“He started to lose the concept that he was performing a show,” recalls Cal.

“He tried to change the sound set-up, or talked to the audience in strange ways. We cancelled a tour of Australia and New Zealand, though he really wanted to go.

“Ultimately he couldn’t do it any more without losing his dignity. It’s such a cruel disease. The hardest part was that he had so much left to give.”

The seventh son and youngest of 12 children, Campbell was raised on an impoverished Arkansas farm without electricity, where his parents barely made ends meet.

Music was his way out of the cotton fields, but he spent a lifetime running from those dark beginnings.

The songs on Ghost on the Canvas are about acceptance, gratitude, mortality and hope, following his lengthy battle with his addictions.

“He’d been through hell with alcohol and cocaine,” says Cal. “He was heavily into substance abuse and blacked out drinking multiple days in a row. I figured his demons stemmed from the pain from his previous failed marriages, things that had gone wrong, troubles with his kids.

“But he realised if he didn’t pull himself out it was the path to an early grave. He had it all, and was driven to lose it, and he had to stop. He’d always talk about how he’d tried everything, he’d lived, loved and fought, cried and laughed, and he preferred loving much better.

“He had a relapse in 2010, but after that, oh my God, he wouldn’t drink a single drop.”

Glen Campbell with family

Glen Campbell, second left, with daughter Ashley, left, wife Kim and son Cal in 2012 (Image: Jeff Kravitz)

Campbell was a loving but strict father, says Cal, from his home in Nashville: “He didn’t want his children to make the same mistakes he did. He told us not to drink and was against booze and drugs.”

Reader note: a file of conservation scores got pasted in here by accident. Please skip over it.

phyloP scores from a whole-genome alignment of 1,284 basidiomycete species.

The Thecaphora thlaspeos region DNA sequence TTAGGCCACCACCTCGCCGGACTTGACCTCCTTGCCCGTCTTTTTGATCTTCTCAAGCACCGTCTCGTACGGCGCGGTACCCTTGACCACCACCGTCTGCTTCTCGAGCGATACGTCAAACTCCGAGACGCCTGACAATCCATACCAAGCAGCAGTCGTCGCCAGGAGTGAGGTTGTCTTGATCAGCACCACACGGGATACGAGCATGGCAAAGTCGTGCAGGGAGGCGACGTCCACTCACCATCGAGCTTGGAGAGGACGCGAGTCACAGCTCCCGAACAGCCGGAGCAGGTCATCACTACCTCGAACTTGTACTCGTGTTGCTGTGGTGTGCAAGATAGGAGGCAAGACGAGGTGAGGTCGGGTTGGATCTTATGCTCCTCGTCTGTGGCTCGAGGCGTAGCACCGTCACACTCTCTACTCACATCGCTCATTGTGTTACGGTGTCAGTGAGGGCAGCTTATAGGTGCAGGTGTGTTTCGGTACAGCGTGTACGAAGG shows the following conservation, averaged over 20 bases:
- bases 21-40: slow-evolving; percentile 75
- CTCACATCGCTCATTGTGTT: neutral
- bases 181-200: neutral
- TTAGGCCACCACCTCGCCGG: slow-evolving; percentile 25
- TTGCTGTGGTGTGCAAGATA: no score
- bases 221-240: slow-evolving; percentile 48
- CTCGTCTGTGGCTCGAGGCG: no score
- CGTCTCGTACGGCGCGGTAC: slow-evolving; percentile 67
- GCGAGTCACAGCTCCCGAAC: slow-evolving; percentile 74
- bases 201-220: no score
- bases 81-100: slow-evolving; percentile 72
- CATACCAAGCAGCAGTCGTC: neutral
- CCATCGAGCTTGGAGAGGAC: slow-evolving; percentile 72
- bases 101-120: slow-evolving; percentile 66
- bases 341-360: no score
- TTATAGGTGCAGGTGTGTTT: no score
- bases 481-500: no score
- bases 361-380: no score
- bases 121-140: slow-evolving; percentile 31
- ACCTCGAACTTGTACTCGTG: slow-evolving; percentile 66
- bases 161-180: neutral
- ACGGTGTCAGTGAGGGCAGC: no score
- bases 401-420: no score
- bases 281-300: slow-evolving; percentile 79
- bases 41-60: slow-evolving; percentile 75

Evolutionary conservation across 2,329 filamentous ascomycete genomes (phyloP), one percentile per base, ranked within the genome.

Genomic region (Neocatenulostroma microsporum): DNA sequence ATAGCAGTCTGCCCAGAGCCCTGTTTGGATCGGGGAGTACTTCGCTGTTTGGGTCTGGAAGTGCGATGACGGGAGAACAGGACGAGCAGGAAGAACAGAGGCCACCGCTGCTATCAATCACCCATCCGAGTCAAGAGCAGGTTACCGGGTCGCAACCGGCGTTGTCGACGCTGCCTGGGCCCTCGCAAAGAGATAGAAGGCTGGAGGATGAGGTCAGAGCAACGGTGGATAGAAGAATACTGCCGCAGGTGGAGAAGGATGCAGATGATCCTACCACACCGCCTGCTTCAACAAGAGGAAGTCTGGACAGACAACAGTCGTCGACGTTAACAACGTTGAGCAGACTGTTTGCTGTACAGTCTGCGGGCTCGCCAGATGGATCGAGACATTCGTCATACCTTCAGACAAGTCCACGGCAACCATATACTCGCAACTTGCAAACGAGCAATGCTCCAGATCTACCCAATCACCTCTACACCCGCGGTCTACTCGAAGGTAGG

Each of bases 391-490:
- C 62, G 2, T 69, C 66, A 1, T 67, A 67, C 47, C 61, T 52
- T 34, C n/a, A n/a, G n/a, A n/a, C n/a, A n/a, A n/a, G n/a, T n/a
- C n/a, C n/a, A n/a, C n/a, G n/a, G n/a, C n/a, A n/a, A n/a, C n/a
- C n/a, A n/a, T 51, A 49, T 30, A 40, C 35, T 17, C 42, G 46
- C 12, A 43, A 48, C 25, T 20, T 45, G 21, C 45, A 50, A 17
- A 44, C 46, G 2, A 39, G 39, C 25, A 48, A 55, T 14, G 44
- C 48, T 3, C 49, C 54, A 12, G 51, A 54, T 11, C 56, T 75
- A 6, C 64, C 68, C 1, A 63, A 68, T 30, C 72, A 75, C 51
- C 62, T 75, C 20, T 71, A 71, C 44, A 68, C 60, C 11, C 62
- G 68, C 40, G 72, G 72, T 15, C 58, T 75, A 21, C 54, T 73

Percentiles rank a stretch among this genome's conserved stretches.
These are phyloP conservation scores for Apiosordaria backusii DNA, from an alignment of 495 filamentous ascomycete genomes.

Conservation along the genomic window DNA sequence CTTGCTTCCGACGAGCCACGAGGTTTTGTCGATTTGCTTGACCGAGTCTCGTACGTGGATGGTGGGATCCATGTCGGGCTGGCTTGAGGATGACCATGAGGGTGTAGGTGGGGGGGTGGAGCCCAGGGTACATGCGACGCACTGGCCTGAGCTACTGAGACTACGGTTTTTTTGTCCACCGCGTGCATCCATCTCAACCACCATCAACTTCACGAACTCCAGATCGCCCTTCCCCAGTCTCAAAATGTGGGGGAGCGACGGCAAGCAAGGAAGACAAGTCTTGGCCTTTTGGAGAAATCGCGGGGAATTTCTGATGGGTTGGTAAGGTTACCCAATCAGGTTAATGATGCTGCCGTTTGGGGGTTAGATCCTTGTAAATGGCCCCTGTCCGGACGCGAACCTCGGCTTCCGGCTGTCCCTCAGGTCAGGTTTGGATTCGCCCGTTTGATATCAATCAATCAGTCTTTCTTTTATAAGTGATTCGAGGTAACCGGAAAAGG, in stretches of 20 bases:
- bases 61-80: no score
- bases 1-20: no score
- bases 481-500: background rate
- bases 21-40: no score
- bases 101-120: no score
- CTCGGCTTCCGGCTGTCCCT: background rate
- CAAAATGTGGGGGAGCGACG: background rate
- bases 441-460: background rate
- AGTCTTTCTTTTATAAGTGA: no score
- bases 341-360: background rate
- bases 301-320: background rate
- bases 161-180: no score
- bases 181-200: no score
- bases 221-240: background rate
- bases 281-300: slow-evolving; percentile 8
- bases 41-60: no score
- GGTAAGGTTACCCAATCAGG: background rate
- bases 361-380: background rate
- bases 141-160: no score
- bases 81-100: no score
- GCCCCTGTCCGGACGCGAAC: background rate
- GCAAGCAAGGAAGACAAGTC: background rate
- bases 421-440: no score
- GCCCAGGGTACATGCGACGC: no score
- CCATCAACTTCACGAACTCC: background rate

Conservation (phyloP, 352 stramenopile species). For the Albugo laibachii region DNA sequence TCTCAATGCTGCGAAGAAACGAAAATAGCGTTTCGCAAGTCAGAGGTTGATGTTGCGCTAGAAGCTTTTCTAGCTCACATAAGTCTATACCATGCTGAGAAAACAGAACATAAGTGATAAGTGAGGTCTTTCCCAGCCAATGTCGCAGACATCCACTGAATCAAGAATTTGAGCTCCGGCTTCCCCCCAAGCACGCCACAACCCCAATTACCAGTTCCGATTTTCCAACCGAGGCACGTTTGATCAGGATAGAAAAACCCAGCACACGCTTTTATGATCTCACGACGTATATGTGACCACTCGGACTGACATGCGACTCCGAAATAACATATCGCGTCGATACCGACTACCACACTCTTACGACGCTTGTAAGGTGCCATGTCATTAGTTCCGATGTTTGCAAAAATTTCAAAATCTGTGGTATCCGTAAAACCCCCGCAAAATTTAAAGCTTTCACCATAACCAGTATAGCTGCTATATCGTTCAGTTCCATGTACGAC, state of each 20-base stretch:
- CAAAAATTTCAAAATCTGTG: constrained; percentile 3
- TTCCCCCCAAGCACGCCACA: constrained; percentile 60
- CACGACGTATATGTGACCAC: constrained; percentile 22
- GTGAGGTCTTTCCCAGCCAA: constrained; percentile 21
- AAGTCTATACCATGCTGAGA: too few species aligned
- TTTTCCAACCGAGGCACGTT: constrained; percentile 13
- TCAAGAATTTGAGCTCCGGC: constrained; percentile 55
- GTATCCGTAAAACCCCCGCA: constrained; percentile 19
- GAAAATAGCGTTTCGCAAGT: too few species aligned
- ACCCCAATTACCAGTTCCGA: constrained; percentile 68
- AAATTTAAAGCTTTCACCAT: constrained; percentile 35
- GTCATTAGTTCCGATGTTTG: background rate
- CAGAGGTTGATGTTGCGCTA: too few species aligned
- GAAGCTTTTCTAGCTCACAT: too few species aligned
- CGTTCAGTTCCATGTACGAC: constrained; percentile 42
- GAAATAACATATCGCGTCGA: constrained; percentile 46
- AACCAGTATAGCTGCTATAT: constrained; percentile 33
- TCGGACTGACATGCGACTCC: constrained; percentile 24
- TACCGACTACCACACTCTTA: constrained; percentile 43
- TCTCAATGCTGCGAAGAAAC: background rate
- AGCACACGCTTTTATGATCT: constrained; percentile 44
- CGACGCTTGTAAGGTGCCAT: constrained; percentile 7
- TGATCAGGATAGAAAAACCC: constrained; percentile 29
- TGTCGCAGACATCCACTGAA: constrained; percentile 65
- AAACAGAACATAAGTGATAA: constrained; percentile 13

In Campbell’s final months Kim, his wife of more than 30 years, made the painful decision to put him in a care facility rather than live out his last days at home.

Says Cal: “Dad was a really strong person and it was hard to keep him from doing whatever he wanted. He’d walk out the front door and get lost.”

“I felt I had no choice,” Kim wrote in her book Gentle On My Mind, though other family members fought over his control.

“The sad truth is that my adversaries made it impossible for me to care for Glen at home even if I could have. If hefell, I feared they’d claim I pushed him. If he died, I feared they’d accuse me of killing him… I had done what was best for Glen, me and our children.”

But Campbell’s death at the age of 81 in August 2017 ignited a bitter battle over his fortune among his eight surviving children.

“People assumed he’d left $20million, but it was nothing near that,” admits Cal.

The probate court valued his estate at $410,000, not including future royalties. Three of his children were cut out of his will, but after a lengthy legal conflict royalties were divided among Campbell’s children.

The star-filled duets album reminds the world of his genius. “We miss him every day,” says Cal. “He was a great father, loving and gregarious. He just wanted to be remembered as a kid who came from nothing, who was pickin’ ’n’ grinnin’, a guitar player with a human story of redemption.”

Duets: Ghost on the Canvas Sessions, by Glen Campbell and guest stars, is out now

Via

Leave a Comment